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Businessman charged over Slovak journalist's death as US human rights report names killed journalists

Media Attacks

A Slovak businessman has been charged with the murder of investigative journalist Jan Kuciak and his fiancee.

Local media have named the suspect as Marian Kocner, who had been a subject of Kuciak’s reporting, according to Reuters.

It comes a day after the US State Department, concerned with foreign affairs, named Kuciak (pictured, top right) and murdered journalists Jamal Khashoggi and Daphne Caruana Galizia in its latest global human rights report.

Kuciak and his fiancée Martina Kusnirova, both 27, were found dead with gunshot wounds at their home in February last year.

Slovak Police said they suspected the killings were connected to Kuciak’s work, which centered on stories of tax fraud and real estate deals.

The report on human rights practices also mentioned that a colleague of Kuciak’s, journalist Pavla Holcova, had her mobile phone seized by police in May last year.

The authorities claim to have seized the phone as part of an investigation into the killings of Kuciak and his fiancée, but Holcova alleged they may have tried to access her phone illegally, according to the report.

The US State Department also noted the death of Washington Post columnist and Saudi regime critic Jamal Khashoggi, who was killed at the Saudi consulate in Istanbul, Turkey, on 2 October last year.

Saudi Arabia has charged 11 people with his murder and is seeking the death penalty for five of them. Khashoggi’s body has still not been recovered.

The report did not link Khashoggi’s death to Saudi Crown Prince Mohammed bin Salman, despite an assessment by the US Central Intelligence Agency in November that concluded he had ordered the journalist’s assassination.

The regime, which made several changes to its story about what happened at the consulate, has denied bin Salman was involved in the killing.

The US State Department recognised that “Government agents” killed Khashoggi, but went no further. It said Saudi King Salman had “pledged to hold all individuals involved accountable, regardless of position or rank”.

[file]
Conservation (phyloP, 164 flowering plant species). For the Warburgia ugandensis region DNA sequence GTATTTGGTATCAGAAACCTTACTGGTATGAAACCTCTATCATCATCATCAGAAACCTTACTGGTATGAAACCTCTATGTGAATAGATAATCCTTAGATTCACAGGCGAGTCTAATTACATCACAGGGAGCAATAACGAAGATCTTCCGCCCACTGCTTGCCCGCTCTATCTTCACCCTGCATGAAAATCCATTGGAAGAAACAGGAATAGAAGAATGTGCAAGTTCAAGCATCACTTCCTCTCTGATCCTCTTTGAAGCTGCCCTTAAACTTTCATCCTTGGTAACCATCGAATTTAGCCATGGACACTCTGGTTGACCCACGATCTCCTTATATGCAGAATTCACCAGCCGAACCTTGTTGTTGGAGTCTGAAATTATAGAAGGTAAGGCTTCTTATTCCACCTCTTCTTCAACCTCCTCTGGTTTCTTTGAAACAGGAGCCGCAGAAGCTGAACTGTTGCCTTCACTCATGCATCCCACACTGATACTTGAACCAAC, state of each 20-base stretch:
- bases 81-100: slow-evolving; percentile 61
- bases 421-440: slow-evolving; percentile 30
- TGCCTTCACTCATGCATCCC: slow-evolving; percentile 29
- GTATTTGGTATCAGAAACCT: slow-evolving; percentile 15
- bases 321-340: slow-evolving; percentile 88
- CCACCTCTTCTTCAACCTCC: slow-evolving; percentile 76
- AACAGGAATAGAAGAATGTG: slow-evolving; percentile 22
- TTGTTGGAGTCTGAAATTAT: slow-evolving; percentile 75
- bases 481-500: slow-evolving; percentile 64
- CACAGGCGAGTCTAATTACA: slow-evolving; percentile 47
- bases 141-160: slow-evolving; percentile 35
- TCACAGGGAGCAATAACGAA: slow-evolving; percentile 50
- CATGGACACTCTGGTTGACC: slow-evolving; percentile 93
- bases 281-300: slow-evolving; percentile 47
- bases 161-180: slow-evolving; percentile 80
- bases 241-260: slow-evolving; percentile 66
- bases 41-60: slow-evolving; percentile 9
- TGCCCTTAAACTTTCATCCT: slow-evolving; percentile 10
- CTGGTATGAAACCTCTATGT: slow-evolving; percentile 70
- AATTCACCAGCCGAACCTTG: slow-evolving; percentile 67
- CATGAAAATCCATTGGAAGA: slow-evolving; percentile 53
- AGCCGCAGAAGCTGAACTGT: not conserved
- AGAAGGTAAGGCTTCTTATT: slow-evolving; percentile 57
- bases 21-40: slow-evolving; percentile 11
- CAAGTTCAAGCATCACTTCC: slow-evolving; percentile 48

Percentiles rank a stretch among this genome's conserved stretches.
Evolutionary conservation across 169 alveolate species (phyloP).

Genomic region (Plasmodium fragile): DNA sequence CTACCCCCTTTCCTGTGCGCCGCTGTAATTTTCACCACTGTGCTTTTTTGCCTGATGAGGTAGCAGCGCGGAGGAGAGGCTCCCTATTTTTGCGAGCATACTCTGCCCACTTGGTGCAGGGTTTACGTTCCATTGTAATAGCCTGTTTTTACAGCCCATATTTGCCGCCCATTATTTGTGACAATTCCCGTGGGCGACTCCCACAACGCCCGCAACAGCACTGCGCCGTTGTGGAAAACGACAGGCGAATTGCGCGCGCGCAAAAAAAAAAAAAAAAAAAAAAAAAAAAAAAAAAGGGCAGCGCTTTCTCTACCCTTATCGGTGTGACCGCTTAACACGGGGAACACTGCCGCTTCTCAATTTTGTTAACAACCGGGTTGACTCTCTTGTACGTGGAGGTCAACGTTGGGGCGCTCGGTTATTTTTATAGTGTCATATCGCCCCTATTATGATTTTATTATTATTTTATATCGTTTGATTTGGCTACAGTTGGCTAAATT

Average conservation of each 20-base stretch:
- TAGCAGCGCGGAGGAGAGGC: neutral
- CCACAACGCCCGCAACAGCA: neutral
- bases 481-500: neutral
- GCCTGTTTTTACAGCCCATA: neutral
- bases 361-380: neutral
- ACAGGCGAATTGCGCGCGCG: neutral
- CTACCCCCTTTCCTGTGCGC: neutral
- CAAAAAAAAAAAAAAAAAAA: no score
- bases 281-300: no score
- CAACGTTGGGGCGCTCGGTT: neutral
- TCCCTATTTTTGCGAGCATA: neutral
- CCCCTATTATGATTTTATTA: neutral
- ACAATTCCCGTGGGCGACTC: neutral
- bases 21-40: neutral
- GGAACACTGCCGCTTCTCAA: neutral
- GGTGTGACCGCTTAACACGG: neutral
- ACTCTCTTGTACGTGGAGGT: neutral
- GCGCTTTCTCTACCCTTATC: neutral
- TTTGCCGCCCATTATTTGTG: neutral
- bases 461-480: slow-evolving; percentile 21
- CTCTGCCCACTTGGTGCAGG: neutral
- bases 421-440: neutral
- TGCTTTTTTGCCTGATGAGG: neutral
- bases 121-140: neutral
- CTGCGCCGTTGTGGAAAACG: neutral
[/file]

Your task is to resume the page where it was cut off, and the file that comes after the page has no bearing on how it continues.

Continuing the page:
President Donald Trump has been criticised for his failure to take action against Saudi Arabia over the killing, while Labour has also put pressure on the UK Government for details on progress in the Khashoggi case.

At a press briefing on the report, held yesterday, Ambassador Michael Kozak was asked if it was “pulling any punches” in its failure to mention Bin Salman in the section on the killing of Jamal Khashoggi.

He said the US believed those responsible for the killing “should be held to account”, but did not criticise the Saudi Crown Prince, saying the US State Department wanted the report to be “fact-driven rather than opinion-driven”.

He described the killing of Khashoggi as a “horrific” and “horrendous” act.

The New York Times reported last month that Bin Salman had told an aide he would come for Khashoggi “with a bullet” if he did not end his criticism of the Saudi regime. The comment was reportedly made a year before Khashoggi was killed.

In its section on Malta, the US report noted that an independent blogger had filed a court application against the country’s officials accusing them of breaching the European Convention on Human Rights by ordering memorials to Caruana Galizia to be removed.

Galizia was repeatedly subject to threats over her investigative work uncovering corruption in Maltese politics before she was killed in 2017 in a car bomb.

Not mentioned in the report was the death of Bulgarian TV journalist Victoria Marinova last year, who was listed as one of 80 journalists killed worldwide as a result of their work in 2018.

Picture: AP Photo, Hasan Jamali/Reporters without Borders/AP Photo, Jon Borg

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